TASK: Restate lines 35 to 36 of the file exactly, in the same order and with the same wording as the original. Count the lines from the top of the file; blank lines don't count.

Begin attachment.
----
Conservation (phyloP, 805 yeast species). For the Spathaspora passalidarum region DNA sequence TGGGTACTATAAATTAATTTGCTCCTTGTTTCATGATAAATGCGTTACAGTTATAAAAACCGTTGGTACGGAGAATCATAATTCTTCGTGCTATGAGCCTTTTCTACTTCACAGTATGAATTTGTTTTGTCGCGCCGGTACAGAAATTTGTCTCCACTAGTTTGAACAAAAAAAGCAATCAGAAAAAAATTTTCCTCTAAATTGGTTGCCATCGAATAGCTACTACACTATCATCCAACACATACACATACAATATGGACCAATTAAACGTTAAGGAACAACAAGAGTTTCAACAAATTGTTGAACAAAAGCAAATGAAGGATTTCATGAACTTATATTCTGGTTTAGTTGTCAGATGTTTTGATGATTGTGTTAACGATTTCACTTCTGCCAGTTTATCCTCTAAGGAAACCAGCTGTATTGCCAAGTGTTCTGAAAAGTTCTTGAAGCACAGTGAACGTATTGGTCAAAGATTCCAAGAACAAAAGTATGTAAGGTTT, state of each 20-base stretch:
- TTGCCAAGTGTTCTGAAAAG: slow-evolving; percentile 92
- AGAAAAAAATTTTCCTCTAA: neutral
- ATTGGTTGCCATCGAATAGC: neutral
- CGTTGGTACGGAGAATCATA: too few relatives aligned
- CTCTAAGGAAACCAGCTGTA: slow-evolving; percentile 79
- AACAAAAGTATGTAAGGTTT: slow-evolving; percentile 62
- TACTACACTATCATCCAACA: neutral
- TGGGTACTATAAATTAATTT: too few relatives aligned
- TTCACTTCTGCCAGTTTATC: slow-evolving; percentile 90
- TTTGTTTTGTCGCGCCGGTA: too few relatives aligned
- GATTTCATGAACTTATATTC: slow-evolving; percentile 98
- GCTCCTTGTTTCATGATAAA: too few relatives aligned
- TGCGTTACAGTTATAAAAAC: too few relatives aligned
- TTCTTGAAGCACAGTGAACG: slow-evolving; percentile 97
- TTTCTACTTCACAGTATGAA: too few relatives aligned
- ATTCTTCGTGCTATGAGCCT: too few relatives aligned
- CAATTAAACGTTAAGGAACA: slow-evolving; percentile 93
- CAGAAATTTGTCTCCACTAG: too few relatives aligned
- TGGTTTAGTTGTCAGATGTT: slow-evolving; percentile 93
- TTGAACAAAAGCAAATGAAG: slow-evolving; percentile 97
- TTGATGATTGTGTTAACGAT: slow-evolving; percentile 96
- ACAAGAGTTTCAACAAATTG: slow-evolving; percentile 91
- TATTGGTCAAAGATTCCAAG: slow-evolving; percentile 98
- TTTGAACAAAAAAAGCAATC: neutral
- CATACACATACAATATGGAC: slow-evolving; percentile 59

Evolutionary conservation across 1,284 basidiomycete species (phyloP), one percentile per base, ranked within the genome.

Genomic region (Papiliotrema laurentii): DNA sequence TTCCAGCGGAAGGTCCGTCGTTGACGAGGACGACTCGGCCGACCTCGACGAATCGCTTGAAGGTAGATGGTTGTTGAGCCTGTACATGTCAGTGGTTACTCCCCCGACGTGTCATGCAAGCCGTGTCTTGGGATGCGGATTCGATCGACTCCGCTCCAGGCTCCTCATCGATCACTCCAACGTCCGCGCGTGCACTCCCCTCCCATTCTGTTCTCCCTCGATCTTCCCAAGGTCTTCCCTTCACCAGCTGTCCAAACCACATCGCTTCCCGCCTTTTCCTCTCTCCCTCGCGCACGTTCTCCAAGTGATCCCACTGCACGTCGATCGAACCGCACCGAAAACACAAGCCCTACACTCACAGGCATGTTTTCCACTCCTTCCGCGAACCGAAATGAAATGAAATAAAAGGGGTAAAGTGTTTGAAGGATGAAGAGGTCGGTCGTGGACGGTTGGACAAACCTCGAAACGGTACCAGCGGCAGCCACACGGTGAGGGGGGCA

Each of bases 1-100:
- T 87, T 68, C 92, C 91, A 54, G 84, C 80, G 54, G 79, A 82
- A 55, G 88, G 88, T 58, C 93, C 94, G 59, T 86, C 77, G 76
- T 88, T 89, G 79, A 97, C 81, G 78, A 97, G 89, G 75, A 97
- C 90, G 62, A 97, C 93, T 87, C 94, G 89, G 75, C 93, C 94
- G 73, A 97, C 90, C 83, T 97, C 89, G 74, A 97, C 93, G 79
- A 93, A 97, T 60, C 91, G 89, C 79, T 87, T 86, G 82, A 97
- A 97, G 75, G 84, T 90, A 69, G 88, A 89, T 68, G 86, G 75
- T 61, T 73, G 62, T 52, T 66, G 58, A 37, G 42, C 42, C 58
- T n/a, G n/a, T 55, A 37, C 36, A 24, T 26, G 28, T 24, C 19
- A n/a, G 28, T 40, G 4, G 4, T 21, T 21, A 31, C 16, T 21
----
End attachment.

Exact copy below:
- A 93, A 97, T 60, C 91, G 89, C 79, T 87, T 86, G 82, A 97
- A 97, G 75, G 84, T 90, A 69, G 88, A 89, T 68, G 86, G 75